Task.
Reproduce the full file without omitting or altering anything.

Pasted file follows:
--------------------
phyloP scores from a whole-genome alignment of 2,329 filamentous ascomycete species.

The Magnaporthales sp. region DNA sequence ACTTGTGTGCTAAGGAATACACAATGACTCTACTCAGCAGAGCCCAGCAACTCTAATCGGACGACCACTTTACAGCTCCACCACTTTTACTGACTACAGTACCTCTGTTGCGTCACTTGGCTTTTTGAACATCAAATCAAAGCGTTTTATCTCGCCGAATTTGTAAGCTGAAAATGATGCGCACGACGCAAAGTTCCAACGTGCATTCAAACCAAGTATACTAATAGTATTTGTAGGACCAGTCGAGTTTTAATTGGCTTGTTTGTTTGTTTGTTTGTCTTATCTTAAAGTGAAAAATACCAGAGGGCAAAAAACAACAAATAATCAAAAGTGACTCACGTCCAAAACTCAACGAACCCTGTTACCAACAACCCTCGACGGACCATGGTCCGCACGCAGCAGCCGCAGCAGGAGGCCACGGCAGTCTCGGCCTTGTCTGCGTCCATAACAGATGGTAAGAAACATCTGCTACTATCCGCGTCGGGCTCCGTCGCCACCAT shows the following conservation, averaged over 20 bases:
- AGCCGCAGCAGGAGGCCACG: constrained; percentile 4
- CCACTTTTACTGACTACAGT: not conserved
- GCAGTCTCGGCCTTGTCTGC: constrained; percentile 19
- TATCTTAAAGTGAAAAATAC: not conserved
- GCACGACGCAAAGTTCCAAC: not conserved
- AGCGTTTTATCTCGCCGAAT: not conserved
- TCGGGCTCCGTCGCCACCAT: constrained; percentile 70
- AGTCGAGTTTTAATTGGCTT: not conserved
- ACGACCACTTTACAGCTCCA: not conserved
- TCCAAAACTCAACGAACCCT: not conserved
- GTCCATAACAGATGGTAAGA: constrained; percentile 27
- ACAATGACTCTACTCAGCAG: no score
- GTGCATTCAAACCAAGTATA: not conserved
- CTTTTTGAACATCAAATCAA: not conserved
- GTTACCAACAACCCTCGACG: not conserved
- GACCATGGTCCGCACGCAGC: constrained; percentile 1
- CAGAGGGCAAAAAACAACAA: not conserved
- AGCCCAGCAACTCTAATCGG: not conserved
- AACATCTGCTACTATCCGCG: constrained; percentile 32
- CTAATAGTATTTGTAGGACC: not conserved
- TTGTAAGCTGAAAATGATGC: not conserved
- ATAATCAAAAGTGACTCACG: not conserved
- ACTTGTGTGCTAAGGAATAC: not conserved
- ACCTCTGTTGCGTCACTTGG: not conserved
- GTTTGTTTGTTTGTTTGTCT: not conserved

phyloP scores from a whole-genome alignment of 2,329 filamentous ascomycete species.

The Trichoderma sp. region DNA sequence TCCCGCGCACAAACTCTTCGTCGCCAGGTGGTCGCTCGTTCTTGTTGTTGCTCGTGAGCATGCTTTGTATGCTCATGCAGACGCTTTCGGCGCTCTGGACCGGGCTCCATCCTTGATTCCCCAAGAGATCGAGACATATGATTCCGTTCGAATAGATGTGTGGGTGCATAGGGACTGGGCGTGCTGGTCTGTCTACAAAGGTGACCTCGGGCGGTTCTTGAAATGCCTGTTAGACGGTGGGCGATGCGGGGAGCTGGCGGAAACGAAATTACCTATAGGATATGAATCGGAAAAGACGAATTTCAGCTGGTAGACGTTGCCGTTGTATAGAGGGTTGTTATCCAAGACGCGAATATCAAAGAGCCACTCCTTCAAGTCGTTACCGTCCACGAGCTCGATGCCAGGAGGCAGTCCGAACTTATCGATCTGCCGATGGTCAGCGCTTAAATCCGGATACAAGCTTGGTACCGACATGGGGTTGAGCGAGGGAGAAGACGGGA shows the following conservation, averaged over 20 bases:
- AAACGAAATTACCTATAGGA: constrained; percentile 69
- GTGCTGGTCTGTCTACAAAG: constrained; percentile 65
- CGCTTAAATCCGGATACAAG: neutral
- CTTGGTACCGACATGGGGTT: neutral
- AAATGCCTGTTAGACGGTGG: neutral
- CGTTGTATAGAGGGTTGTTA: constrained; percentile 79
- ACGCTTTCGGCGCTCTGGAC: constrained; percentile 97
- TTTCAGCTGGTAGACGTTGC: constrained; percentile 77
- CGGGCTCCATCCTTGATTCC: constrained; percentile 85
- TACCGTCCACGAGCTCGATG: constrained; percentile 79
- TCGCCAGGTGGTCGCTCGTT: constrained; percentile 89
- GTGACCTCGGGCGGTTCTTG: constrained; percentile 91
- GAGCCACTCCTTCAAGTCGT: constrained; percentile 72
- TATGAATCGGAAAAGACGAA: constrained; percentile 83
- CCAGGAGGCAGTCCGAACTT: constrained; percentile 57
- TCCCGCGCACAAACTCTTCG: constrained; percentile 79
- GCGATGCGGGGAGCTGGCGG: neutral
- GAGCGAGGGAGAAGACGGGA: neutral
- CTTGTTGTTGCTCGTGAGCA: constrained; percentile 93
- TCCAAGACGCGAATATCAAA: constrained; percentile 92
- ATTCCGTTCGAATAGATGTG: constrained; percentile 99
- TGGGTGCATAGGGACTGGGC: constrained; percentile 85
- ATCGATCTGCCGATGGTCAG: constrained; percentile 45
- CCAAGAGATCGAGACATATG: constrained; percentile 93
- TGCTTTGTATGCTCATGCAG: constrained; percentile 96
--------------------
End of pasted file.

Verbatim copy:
phyloP scores from a whole-genome alignment of 2,329 filamentous ascomycete species.

The Magnaporthales sp. region DNA sequence ACTTGTGTGCTAAGGAATACACAATGACTCTACTCAGCAGAGCCCAGCAACTCTAATCGGACGACCACTTTACAGCTCCACCACTTTTACTGACTACAGTACCTCTGTTGCGTCACTTGGCTTTTTGAACATCAAATCAAAGCGTTTTATCTCGCCGAATTTGTAAGCTGAAAATGATGCGCACGACGCAAAGTTCCAACGTGCATTCAAACCAAGTATACTAATAGTATTTGTAGGACCAGTCGAGTTTTAATTGGCTTGTTTGTTTGTTTGTTTGTCTTATCTTAAAGTGAAAAATACCAGAGGGCAAAAAACAACAAATAATCAAAAGTGACTCACGTCCAAAACTCAACGAACCCTGTTACCAACAACCCTCGACGGACCATGGTCCGCACGCAGCAGCCGCAGCAGGAGGCCACGGCAGTCTCGGCCTTGTCTGCGTCCATAACAGATGGTAAGAAACATCTGCTACTATCCGCGTCGGGCTCCGTCGCCACCAT shows the following conservation, averaged over 20 bases:
- AGCCGCAGCAGGAGGCCACG: constrained; percentile 4
- CCACTTTTACTGACTACAGT: not conserved
- GCAGTCTCGGCCTTGTCTGC: constrained; percentile 19
- TATCTTAAAGTGAAAAATAC: not conserved
- GCACGACGCAAAGTTCCAAC: not conserved
- AGCGTTTTATCTCGCCGAAT: not conserved
- TCGGGCTCCGTCGCCACCAT: constrained; percentile 70
- AGTCGAGTTTTAATTGGCTT: not conserved
- ACGACCACTTTACAGCTCCA: not conserved
- TCCAAAACTCAACGAACCCT: not conserved
- GTCCATAACAGATGGTAAGA: constrained; percentile 27
- ACAATGACTCTACTCAGCAG: no score
- GTGCATTCAAACCAAGTATA: not conserved
- CTTTTTGAACATCAAATCAA: not conserved
- GTTACCAACAACCCTCGACG: not conserved
- GACCATGGTCCGCACGCAGC: constrained; percentile 1
- CAGAGGGCAAAAAACAACAA: not conserved
- AGCCCAGCAACTCTAATCGG: not conserved
- AACATCTGCTACTATCCGCG: constrained; percentile 32
- CTAATAGTATTTGTAGGACC: not conserved
- TTGTAAGCTGAAAATGATGC: not conserved
- ATAATCAAAAGTGACTCACG: not conserved
- ACTTGTGTGCTAAGGAATAC: not conserved
- ACCTCTGTTGCGTCACTTGG: not conserved
- GTTTGTTTGTTTGTTTGTCT: not conserved

phyloP scores from a whole-genome alignment of 2,329 filamentous ascomycete species.

The Trichoderma sp. region DNA sequence TCCCGCGCACAAACTCTTCGTCGCCAGGTGGTCGCTCGTTCTTGTTGTTGCTCGTGAGCATGCTTTGTATGCTCATGCAGACGCTTTCGGCGCTCTGGACCGGGCTCCATCCTTGATTCCCCAAGAGATCGAGACATATGATTCCGTTCGAATAGATGTGTGGGTGCATAGGGACTGGGCGTGCTGGTCTGTCTACAAAGGTGACCTCGGGCGGTTCTTGAAATGCCTGTTAGACGGTGGGCGATGCGGGGAGCTGGCGGAAACGAAATTACCTATAGGATATGAATCGGAAAAGACGAATTTCAGCTGGTAGACGTTGCCGTTGTATAGAGGGTTGTTATCCAAGACGCGAATATCAAAGAGCCACTCCTTCAAGTCGTTACCGTCCACGAGCTCGATGCCAGGAGGCAGTCCGAACTTATCGATCTGCCGATGGTCAGCGCTTAAATCCGGATACAAGCTTGGTACCGACATGGGGTTGAGCGAGGGAGAAGACGGGA shows the following conservation, averaged over 20 bases:
- AAACGAAATTACCTATAGGA: constrained; percentile 69
- GTGCTGGTCTGTCTACAAAG: constrained; percentile 65
- CGCTTAAATCCGGATACAAG: neutral
- CTTGGTACCGACATGGGGTT: neutral
- AAATGCCTGTTAGACGGTGG: neutral
- CGTTGTATAGAGGGTTGTTA: constrained; percentile 79
- ACGCTTTCGGCGCTCTGGAC: constrained; percentile 97
- TTTCAGCTGGTAGACGTTGC: constrained; percentile 77
- CGGGCTCCATCCTTGATTCC: constrained; percentile 85
- TACCGTCCACGAGCTCGATG: constrained; percentile 79
- TCGCCAGGTGGTCGCTCGTT: constrained; percentile 89
- GTGACCTCGGGCGGTTCTTG: constrained; percentile 91
- GAGCCACTCCTTCAAGTCGT: constrained; percentile 72
- TATGAATCGGAAAAGACGAA: constrained; percentile 83
- CCAGGAGGCAGTCCGAACTT: constrained; percentile 57
- TCCCGCGCACAAACTCTTCG: constrained; percentile 79
- GCGATGCGGGGAGCTGGCGG: neutral
- GAGCGAGGGAGAAGACGGGA: neutral
- CTTGTTGTTGCTCGTGAGCA: constrained; percentile 93
- TCCAAGACGCGAATATCAAA: constrained; percentile 92
- ATTCCGTTCGAATAGATGTG: constrained; percentile 99
- TGGGTGCATAGGGACTGGGC: constrained; percentile 85
- ATCGATCTGCCGATGGTCAG: constrained; percentile 45
- CCAAGAGATCGAGACATATG: constrained; percentile 93
- TGCTTTGTATGCTCATGCAG: constrained; percentile 96